grocery goodness

Since posting about our chalkboard, I’ve received a few questions regarding our grocery shopping routine. We’re not professionals, by any means. We’re just trying to eat healthy & buy smart.
Before our grocery trips, we take inventory. We open up all of the doors, and I write down what’s currently in our pantry, fridge, & freezer. Then I look through websites & cookbooks, comparing recipes to the list of what we currently have. I try to select meals that require buying only one or two additional items. This usually takes about an hour total.
Our buying system varies, depending on seasons/pregnancies/babies/finances. 
Here’s a little glimpse into a typical winter shopping trip on a very tight budget:
Sticking to the list. We do not vary from the list, no matter how painful. 
Shopping with someone helps with accountability!
No catering to the little ones. We cannot afford the cost (or trash) of individually-packaged toddler foods. Our kids eat what we eat, even at an early age. These animal crackers can be enjoyed by everyone, and the big tub is great for customizable serving sizes.
Buying it frozen. We are blessed to have three farmers’ markets within as many miles. There is nothing like fresh, local produce! During the winter months, though, frozen is a good alternative. The crops are harvested when ready, making them more nutrient-rich. And we’re not throwing out rotten, uneaten veggies at the end of the week.
Keeping it simple. Chris is not too happy about the recent switch… he used to buy individual (read: fancy) ingredients and make a huge salad to keep in the fridge. It was delicious, but we often threw out brown lettuce and soggy toppings. Right now, less is more. We buy just enough for one or two meals, and no toppings.
No filling the cart. If we must balance & stack items to keep everything in, then we’re not sticking to the list. If we’ve forgotten to check the remaining amount of a staple item at home, we don’t buy it this trip. We’ll be back next week – same time, same place.
We successfully fed two adults and three kids all week long on this amount.  Dinners consisted of shrimp & grits, spaghetti, and beans & rice. We also ate breakfasts and lunches at home. It’s not gourmet and it’s not always exciting, but we get it done. This is an ever-evolving process for us, and I love to learn… please feel free to share your tips!
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18 thoughts on “grocery goodness”

  1. Love TJ’s! Good food, good prices, and good for you. My husband and I are far from experts, but we have gotten pretty good at couponing. We subscribe to the Sunday paper ($9.60 per month), and use bc it’s free. We shop at Harris Teeter for couponing (otherwise we do not shop there). Our best savings are on things like toothpaste, deodorant, shampoo, dish detergent, laundry detergent, over the counter meds, paper goods, etc.

  2. @Courtney – I’d love to start couponing in the future! I’ve been slow to get on board because we don’t buy a lot of the items for which I see coupons. And the ladies with the binders in the grocery store scare me :) I’ve heard great things about SoutherSavers. I’m gonna check it out! And the Sunday paper idea is a great one!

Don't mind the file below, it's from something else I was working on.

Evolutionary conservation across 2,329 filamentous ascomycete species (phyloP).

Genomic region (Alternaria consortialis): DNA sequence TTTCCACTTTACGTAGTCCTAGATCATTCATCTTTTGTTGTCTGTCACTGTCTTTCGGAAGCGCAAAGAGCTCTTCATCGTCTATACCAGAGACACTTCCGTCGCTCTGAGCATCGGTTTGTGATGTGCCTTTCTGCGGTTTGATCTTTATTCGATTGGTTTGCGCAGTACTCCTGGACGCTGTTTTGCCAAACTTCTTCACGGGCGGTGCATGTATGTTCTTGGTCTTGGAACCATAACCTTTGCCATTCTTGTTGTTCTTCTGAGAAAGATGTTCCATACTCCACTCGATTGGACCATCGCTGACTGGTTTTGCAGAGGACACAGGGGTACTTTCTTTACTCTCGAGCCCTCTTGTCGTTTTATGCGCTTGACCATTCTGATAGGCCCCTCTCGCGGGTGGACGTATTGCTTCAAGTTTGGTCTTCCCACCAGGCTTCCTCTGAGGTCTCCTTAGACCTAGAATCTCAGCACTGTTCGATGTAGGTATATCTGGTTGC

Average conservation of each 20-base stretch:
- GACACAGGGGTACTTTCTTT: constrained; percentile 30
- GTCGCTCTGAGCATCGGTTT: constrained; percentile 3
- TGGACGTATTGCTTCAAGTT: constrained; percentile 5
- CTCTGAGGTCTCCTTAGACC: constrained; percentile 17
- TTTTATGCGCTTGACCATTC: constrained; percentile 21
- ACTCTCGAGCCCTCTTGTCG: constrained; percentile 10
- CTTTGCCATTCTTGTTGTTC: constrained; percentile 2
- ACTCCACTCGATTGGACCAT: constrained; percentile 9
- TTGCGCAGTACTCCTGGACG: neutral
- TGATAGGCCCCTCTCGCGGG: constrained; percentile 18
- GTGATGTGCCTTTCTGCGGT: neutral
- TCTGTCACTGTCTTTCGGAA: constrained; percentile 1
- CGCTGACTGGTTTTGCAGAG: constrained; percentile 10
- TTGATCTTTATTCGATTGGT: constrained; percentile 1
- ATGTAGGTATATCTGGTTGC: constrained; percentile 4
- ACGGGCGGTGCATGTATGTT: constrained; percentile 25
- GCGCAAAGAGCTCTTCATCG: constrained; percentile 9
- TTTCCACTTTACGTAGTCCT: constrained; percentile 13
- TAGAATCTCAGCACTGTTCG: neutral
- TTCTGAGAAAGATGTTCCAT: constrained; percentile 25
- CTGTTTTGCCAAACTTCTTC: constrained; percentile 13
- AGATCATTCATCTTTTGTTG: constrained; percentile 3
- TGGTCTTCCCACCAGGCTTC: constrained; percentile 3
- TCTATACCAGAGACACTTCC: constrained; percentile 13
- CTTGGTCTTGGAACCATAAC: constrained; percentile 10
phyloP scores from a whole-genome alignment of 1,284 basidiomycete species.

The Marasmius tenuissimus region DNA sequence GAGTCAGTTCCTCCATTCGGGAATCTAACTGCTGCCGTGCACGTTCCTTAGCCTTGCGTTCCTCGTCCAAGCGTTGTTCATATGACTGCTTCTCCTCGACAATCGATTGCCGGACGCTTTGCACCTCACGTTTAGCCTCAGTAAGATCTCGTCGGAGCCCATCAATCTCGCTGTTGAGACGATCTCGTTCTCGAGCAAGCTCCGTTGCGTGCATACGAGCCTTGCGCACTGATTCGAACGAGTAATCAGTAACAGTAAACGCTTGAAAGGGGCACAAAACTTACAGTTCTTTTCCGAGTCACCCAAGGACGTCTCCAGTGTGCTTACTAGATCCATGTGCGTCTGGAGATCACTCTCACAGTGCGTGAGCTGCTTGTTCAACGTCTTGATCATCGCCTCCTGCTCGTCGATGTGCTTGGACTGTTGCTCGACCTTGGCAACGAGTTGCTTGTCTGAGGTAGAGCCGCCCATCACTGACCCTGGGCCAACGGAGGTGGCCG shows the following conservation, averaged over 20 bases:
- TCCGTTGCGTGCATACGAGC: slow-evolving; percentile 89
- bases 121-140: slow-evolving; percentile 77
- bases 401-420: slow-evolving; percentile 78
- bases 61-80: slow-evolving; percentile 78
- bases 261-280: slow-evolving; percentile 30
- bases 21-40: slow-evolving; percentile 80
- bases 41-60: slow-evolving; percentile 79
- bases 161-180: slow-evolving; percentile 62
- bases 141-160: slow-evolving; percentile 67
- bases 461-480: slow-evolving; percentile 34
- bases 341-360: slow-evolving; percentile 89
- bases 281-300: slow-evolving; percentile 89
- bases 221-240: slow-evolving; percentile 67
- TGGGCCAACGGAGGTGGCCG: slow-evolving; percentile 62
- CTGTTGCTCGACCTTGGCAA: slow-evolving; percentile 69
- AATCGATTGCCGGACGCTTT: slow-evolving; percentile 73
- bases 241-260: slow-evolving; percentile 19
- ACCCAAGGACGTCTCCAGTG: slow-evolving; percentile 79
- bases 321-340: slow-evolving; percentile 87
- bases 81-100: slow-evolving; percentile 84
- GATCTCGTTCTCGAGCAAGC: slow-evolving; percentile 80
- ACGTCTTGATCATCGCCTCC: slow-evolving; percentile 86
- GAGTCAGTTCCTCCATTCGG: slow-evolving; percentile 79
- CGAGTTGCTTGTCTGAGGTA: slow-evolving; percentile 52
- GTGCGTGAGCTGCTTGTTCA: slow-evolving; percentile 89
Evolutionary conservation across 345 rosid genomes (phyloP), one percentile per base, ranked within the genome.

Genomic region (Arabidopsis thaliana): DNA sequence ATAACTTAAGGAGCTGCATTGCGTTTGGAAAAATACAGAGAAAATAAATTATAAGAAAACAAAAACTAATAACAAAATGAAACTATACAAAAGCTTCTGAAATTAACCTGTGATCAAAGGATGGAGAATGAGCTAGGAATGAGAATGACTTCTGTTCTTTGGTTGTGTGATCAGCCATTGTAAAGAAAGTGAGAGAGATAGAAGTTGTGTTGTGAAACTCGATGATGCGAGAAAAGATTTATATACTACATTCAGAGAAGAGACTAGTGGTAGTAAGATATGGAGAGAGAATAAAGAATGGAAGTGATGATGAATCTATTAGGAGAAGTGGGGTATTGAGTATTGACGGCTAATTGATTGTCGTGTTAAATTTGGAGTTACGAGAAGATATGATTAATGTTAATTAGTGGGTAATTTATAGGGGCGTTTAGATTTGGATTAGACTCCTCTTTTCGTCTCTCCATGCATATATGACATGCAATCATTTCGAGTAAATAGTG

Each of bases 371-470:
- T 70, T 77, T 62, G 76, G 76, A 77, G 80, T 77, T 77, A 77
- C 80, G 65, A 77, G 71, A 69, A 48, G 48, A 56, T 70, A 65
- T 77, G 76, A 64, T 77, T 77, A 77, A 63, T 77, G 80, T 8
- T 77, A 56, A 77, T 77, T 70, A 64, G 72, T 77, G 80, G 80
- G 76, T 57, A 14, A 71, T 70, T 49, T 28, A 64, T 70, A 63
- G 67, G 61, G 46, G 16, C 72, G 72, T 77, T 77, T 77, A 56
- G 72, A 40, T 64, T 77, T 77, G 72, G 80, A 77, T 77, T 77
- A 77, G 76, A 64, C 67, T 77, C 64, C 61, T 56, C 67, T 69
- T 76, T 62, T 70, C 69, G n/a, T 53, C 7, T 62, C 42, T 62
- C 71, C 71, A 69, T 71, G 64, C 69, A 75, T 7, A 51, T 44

3. I used to coupon before I began buying mostly natural and organic. There aren’t coupons for anything that I buy now that I only buy fresh, organic, and natural. I don’t want to start a debate here or offend anyone, but things that have coupons are usually not that great for you. The one exception I’ve seen is coupons for Tom’s of Maine and Horizon milk. Other than that.. it’s all oreo’s and hamburger helper.

  4. Also, I have a question for you, how do you choose what to buy organic and what not to buy organic? I noticed you bought organic milk, but not organic butter. Just curious. I’m just starting to shop organic and interested in what others are doing for their families. :)

  5. @Kristin – While we try to buy as much organic as possible, we focus on hormone/chemical/preservative-free.

    As far as produce goes: If organic bananas aren’t available, it’s not the end of the world because we don’t eat the peels. But we will make sure to buy organic apples. Butter, I’m not sure. Maybe it wasn’t available? I can’t remember!

    It’s why I like Trader Joes. Everything there is natural & free of preservatives, even if it’s not organic. So it’s a great resource!

  6. you can buy coupons on there for things you ACTUALLY use…not just random stuff from the newspaper…they’re between 0.08 and 0.12 cents but end up saving you between .50 and 2.00. super good deals. also, always has amazing coupon links and ways they save money each week.

  7. The ladies with the binders scare me too! That whole system eludes me. After a little trial and error, we found it MUCH easier to only cut the coupons we want to use for THAT particular trip. I just write the date on the front of the weekly coupon insert(s) and file them by month. If I check out and find enough good deals warrant a coupon trip to HT, I only clip those coupons right before going to the store. Southern Savers will tell you what date and specific insert the coupon is located for each item. I also know what you mean about not buying a lot of items that there are coupons for. It really only works for items you are not brand loyal towards. We do however get anything that ends up being free. If we can’t use it, it is easily donated or given to someone who can.

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